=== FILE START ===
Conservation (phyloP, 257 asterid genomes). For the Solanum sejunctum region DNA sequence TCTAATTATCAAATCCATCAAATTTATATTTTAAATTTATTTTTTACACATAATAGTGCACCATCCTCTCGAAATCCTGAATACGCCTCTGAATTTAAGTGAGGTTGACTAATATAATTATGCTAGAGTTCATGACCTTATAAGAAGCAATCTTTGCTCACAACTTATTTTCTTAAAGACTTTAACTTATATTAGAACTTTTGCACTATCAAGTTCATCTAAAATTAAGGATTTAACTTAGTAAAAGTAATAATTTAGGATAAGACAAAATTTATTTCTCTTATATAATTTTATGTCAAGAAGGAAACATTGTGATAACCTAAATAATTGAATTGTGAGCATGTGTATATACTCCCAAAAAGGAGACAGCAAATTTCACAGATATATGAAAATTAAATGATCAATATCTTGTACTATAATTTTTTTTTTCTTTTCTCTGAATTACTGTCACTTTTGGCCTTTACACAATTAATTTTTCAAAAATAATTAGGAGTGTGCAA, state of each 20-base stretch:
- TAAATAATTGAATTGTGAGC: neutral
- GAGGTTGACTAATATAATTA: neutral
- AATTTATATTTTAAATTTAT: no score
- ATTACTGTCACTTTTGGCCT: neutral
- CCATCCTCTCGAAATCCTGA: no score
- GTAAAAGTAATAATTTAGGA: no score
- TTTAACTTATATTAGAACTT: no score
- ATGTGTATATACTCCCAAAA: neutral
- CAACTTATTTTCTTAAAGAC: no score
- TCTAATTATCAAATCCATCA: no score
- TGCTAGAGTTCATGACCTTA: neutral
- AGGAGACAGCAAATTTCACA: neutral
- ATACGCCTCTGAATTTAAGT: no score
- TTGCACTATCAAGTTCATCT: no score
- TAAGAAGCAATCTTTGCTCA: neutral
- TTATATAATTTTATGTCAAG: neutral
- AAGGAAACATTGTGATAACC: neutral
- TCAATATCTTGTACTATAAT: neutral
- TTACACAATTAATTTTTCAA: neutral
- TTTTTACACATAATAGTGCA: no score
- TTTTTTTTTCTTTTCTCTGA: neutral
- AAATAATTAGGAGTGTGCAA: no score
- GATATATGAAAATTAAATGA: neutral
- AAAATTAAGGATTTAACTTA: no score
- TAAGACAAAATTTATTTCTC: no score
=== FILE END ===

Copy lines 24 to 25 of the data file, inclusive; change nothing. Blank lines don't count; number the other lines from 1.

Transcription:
- GATATATGAAAATTAAATGA: neutral
- AAAATTAAGGATTTAACTTA: no score